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Heritage Foundation's Report on Immigration Met With Skepticism by Leading Republicans

The conservative think tank Heritage Foundation released its report on the economic impact of allowing 11 million or so immigrants an opportunity to obtain legal status Monday.

The study was swiftly met with skepticism and resistance from Members of Congress and economists alike. At issue is the claim that over a lifetime, illegal immigrants granted citizenship would receive $9.4 trillion in government benefits under the current proposals while paying back only $3.1 trillion in taxes.

That total amount of benefits included expenditures from Social Security and Medicare as well as social programs like Medicaid, food stamps, and a projected cost of those individuals under Obamacare– leaving the total cost for providing illegal immigrants a way to become citizens $6.3 trillion, according to the Heritage Foundations' report.

But that figure has been criticized by a number of politicians including former vice presidential nominee Paul Ryan and 2016 presidential hopeful Marco Rubio, who both cited errors with the study's methodology and narrow focus when estimating a person's lifetime earnings when juxtaposed to the benefits they claim.

"The Congressional Budget Office has found that fixing our broken immigration system could help our economy grow. A proper accounting of immigration reform should take into account these dynamic effects," Rep. Paul Ryan (R-WI) wrote in a statement.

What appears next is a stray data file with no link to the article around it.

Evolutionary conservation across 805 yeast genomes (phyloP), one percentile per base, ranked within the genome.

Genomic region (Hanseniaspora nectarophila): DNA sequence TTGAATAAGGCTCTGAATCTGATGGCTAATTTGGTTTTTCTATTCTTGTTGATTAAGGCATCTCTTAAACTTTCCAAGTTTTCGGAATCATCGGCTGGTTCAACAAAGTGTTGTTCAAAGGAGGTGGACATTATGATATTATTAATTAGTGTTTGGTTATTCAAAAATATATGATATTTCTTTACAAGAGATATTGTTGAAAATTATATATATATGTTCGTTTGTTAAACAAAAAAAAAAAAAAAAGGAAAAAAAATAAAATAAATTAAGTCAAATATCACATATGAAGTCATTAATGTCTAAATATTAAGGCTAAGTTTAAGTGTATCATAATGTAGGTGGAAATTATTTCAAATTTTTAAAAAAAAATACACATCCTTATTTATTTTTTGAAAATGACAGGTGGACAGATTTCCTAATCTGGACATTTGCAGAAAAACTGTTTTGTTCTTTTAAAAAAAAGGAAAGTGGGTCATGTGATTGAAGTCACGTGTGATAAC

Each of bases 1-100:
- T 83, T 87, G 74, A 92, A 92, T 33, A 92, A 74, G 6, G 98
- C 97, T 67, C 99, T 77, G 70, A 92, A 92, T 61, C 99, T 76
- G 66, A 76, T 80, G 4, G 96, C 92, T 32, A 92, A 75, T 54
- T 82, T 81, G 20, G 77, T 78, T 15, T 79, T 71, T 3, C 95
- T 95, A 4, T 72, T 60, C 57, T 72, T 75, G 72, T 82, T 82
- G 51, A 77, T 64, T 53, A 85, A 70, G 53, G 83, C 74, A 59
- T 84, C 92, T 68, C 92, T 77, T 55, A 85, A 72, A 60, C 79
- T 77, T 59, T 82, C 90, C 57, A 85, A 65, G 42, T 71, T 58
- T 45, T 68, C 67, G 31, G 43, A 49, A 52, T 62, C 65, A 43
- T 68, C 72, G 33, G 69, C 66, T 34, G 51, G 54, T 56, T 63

Senator Rubio also noted some shortcomings with the final version of the report.

"As a pro-growth, fiscal conservative, I have long believed that any legislation impacting our economy can only be fully evaluated by a consideration of both its baseline costs and its impact on growth," Rubio said in a statement.

One point of contention cited by both Ryan and Rubio in the study is that the report calculated the lifetime costs using "static" scoring and not "dynamic" scoring. The latter is a more accurate representation than static scoring when considering how people, households and companies react to various economic policy changes.

One of those objections came from the libertarian think tank Cato Institute, which wrote the following in response to the published study.

"It is imperative that the economic costs and benefits of increased immigration be studied using proper methods and the most recent data … A statically scored prediction assumes the bill will not affect the rest of the economy – which is highly unrealistic. A dynamically scored prediction, on the other hand, assumes that the bill will affect the rest of the economy, also changing tax revenue and government spending."

Critics also hold objections that the report gives too much weight to only the costs of immigrants and does not adequately represent second and third generations, who usually have better education and higher earnings throughout a lifetime. Their contributions to the economy could offset some of the costs produced by first-generation immigrants.

However, The Heritage Foundation's newly elected president, former Senator Jim DeMint, stood by the study and charged that those politicians who came out against the study have something to gain by criticizing it. He claimed opponents' agenda is to pass legislation that would allow illegal immigrants in the U.S. to become full, participating citizens.

"It's clear that any number of people in Washington who would benefit from amnesty, as well as some members of Congress, do not want to consider the costs," DeMint said at a press conference on Monday. "No sensible thinking person could read this study and conclude that over 50 years they could have a positive economic impact."

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